Out with the Old, In with the New: Clearwater Seafoods Holdings Trust v. The Queen

Too Much Wiggle Room in Wigglesworth? Advisor penalties under Income Tax Act not criminal offences in nature and don’t engage protections under s. 11 of the Charter, says Federal Court of Appeal in Guindon

*This is the first guest post written for the blog. We are honoured to have one of Canada’s leading criminal defence counsel, Brian Heller of Heller Rubel, as the author (with the valued assistance of Graham Jenner).

On June 12, 2013, the Federal Court of Appeal released its decision in Canada v. Guindon (2013 FCA 153).

The court was tasked with examining the nature of advisor penalties, which are sanctions imposed under s. 163.2 of the Income Tax Act on tax planners engaged in “culpable conduct”. At first instance, the Tax Court of Canada (2012 TCC 287) had set aside one such penalty assessed against Ms. Guindon, holding that s. 163.2 created an “offence” within the meaning of s. 11 of the Charter. Consequently, according to the Tax Court, persons assessed under the provision were entitled to s. 11 protections, which apply to persons “charged with an offence”, and include fundamental principles applicable to criminal prosecutions such as the right to be presumed innocent, and the right to be tried within a reasonable time.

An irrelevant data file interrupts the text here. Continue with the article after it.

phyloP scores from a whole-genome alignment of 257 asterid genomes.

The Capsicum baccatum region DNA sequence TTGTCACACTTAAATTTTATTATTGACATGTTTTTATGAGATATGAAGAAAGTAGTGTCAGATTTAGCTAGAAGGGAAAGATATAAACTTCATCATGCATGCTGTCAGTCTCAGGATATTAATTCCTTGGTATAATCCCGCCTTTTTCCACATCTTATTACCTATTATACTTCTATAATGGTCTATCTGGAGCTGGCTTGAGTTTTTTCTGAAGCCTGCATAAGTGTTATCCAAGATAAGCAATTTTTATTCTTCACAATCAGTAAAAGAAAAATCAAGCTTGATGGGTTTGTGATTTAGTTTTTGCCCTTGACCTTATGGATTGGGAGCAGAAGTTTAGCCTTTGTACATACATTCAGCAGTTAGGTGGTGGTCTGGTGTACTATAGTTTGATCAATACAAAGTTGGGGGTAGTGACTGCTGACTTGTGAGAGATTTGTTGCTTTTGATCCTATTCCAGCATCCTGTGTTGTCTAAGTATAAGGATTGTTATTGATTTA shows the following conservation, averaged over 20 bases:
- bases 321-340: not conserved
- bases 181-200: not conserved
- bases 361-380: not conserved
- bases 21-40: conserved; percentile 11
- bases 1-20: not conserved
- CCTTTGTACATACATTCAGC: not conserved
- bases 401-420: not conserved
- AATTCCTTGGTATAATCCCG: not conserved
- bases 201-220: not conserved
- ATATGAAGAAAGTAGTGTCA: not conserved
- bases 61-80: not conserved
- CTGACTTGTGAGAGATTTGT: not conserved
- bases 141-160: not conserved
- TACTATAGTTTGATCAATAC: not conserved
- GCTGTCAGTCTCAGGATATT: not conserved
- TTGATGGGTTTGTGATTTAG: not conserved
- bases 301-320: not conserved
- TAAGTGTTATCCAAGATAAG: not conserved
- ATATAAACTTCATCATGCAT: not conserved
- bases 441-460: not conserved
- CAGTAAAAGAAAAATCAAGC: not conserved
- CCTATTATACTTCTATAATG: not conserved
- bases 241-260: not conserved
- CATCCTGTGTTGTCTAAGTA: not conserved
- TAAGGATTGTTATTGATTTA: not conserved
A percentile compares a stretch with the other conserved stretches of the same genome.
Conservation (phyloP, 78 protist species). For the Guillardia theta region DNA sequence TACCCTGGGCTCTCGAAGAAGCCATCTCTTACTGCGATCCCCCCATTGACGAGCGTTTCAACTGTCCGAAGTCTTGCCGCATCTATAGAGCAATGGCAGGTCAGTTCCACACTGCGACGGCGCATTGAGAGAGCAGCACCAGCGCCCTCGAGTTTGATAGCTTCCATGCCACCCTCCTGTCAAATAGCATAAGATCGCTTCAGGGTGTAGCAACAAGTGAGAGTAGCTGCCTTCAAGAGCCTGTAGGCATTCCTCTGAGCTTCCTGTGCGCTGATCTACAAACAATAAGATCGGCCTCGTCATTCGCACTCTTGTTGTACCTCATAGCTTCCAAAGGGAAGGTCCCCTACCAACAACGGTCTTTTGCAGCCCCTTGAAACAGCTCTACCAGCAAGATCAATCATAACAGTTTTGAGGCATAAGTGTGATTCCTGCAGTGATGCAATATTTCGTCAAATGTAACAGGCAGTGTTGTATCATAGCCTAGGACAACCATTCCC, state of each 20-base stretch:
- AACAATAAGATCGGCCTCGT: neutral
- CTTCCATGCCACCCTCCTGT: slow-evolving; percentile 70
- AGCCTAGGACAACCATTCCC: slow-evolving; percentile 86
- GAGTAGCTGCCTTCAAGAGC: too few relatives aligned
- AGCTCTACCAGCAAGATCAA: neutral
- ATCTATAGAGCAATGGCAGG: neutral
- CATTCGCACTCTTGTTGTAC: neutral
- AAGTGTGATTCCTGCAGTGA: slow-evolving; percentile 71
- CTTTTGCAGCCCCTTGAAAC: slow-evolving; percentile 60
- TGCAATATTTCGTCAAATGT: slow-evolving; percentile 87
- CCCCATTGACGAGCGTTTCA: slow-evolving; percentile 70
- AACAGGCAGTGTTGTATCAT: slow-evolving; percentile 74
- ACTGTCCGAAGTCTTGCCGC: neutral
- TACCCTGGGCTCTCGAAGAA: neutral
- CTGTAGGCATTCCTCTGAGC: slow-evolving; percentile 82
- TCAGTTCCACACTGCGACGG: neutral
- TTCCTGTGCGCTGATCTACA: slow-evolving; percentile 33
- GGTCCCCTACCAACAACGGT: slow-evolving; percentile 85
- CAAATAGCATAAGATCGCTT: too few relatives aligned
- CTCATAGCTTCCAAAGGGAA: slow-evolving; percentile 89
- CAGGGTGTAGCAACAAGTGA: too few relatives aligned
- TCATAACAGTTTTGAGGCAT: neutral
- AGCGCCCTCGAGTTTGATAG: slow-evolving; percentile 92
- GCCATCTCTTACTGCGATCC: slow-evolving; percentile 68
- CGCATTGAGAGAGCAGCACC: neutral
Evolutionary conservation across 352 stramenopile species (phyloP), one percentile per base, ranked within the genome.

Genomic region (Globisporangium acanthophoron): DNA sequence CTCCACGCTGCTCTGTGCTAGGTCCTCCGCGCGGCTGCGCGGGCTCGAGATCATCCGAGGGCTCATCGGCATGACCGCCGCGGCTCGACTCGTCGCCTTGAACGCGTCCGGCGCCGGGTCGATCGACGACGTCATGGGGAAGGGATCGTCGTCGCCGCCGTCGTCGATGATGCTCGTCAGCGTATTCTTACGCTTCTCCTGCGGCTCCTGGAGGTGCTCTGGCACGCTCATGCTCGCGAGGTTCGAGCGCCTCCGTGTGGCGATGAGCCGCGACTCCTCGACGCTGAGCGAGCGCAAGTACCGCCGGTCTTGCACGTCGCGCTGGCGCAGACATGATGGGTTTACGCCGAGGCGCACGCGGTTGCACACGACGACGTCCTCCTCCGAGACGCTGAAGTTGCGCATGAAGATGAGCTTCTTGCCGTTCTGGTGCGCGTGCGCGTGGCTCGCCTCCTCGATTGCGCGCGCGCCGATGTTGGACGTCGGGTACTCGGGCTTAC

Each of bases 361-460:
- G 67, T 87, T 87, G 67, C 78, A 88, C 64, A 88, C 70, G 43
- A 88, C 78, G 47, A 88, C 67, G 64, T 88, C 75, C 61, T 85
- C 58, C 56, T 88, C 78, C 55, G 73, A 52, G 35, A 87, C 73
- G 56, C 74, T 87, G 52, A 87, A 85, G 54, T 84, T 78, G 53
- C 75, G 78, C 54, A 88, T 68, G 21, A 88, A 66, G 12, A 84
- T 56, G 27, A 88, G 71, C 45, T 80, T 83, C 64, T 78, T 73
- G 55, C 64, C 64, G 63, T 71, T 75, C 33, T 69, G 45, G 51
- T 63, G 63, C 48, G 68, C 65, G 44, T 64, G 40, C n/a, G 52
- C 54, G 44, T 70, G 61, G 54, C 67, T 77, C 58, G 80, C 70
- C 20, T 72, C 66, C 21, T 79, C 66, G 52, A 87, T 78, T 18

The key portion of s. 163.2 reads as follows, and it is easy to see how the Tax Court drew its particular interpretation:

(4) Every person who makes or furnishes, participates in the making of or causes another person to make or furnish a statement that the person knows, or would reasonably be expected to know but for circumstances amounting to culpable conduct, is a false statement that could be used by another person (in subsections (6) and (15) referred to as the “other person”) for a purpose of this Act is liable to a penalty in respect of the false statement.

The Federal Court of Appeal reversed the Tax Court’s ruling, first on the basis that Ms. Guindon had not followed the proper process in challenging s. 163.2, by failing to provide notice of a constitutional question, and so the Tax Court lacked the jurisdiction to make the order it did. However, the Federal Court of Appeal considered the merits of the issue in any event, and held that advisor penalty proceedings are not criminal in nature and do not impose “true penal consequences.”